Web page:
Department of Justice Charges Another Pro-Life Activist

The Biden administration is using the DOJ 'as a weapon against political dissidents'
By Zachary Stieber
Zachary Stieber
Zachary Stieber
Zachary Stieber is a senior reporter for The Epoch Times based in Maryland. He covers U.S. and world news.
October 19, 2022Updated: October 20, 2022

The Department of Justice (DOJ) has charged another pro-life activist, in the latest case by the Biden administration against an individual for allegedly seeking to block access to an abortion clinic.

Herb Geraghty, of Pennsylvania, was charged with violating the Freedom of Access to Clinic Entrances (FACE) Act and conspiring to deprive civil rights, the same charges leveled against activists who gathered at clinics in Washington and Tennessee.

Geraghty was named in a superseding indictment (pdf) against a group that allegedly sought to block access to the Washington Surgi-Center, an abortion clinic in Washington, in October 2020.

Geraghty is accused of communicating with Lauren Handy, who was previously charged, to plan a blockade of the facility, according to the DOJ. Handy used money from a donation to pay for an Airbnb for herself and Geraghty, according to charging documents.

The group entered the clinic and blocked its entrance with their bodies and items such as chains. Jonathan Darnel, another defendant, allegedly livestreamed the blockade.

“We have people intervening physically with their bodies to prevent women from entering the clinic to murder their children,” Darnel said during the livestream.

All 10 defendants were charged with violating the FACE Act, which prohibits obstructing people from obtaining or providing abortions. They also were charged with civil rights conspiracy for allegedly conspiring to restrict people’s constitutional rights. Each faces up to 11 years in prison if convicted.

Geraghty Responds

Geraghty took to social media on Oct. 17 to say the charges against himself and others are being motivated by politics.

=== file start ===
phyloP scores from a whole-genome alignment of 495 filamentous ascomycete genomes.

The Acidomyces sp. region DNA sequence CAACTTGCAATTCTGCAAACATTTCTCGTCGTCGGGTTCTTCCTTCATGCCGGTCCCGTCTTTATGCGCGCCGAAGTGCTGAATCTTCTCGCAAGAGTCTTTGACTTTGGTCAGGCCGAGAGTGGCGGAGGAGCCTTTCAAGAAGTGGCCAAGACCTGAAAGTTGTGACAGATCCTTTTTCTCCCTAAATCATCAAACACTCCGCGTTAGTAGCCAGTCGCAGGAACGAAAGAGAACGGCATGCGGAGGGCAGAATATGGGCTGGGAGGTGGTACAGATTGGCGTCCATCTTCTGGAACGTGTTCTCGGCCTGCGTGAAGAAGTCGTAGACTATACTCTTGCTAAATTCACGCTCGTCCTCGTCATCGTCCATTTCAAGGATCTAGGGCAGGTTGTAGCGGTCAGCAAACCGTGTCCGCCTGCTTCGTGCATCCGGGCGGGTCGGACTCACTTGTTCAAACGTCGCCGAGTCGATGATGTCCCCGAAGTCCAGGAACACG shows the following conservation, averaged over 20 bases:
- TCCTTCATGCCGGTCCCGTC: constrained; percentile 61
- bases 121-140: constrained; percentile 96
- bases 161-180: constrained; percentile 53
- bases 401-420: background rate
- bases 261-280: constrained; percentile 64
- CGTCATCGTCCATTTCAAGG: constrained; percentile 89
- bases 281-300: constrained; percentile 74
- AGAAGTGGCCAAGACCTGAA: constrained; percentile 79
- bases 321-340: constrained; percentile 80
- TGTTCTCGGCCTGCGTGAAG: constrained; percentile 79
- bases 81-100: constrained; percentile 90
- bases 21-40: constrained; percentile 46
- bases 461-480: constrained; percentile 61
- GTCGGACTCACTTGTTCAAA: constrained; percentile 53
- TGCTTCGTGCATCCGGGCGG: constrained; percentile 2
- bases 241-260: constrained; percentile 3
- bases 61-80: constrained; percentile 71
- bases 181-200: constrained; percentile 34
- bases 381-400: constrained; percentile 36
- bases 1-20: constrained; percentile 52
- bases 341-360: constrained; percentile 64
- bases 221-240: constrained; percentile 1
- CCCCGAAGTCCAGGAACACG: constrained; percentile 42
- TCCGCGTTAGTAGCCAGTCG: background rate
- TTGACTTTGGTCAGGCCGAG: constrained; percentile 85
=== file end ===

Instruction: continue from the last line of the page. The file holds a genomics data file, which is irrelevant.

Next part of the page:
“It is clear that the Biden administration intends to use the DOJ as a weapon against political dissidents,” he said.

Eleven people were charged in October for blocking access to a clinic in Tennessee in 2021. Some of the defendants in that case also said they feel as though they’re being unfairly targeted.

Geraghty thanked supporters but asked people to “never lose sight of the fact that no matter what the state does to me or the other defendants—it will never compare to what they allow abortionists to do to children.”

“The unborn babies still being killed every day in this country, despite the Dobbs decision, are the real victims,” he said. “These children do not even get a trial before they are put to death. As you pray and demand justice for us, do NOT stop working for justice for them.”

In its recent decision in Dobbs v. Jackson Women’s Health Organization, the U.S. Supreme Court struck down Roe v. Wade and Planned Parenthood v. Casey.

Supporters are raising funds for Geraghty on GiveSendGo.

Rare Prosecutions

The FACE Act has been on the books since 1994 but has rarely been used to prosecute pro-life activists, the Progressive Anti-Abortion Uprising noted in a statement released after Geraghty’s arrest. That group’s director of activism is among those who took part in the 2020 blockade.

“Yet in 2022 alone, under the Biden/Garland DOJ, there have been at least 22 peaceful pro-life activists indicted under the act,” the group stated. Attorney General Merrick Garland was appointed by President Joe Biden to lead the DOJ.

The uprising group is among those that see the civil rights conspiracy charges as contrary to the Supreme Court decision because striking down Roe means that access to abortion is no longer a constitutional right.

Garland, in prepared remarks delivered at the White House in July, acknowledged that the decision effectively “[eliminated] a … constitutional right.”

But he said that the DOJ “will continue to enforce the FACE Act and protect health care providers and individuals seeking reproductive health services in states where those services remain legal.”

“The Justice Department’s Reproductive Rights Task Force, led by Associate Attorney General Vanita Gupta, is vigilantly monitoring state laws and enforcement actions to ensure that states do not infringe upon these and other protections of reproductive rights,” Garland said. “And when we learn that states are infringing on federal protections, we will consider every tool at our disposal to affirm those protections.”

Zachary Stieber is a senior reporter for The Epoch Times based in Maryland. He covers U.S. and world news.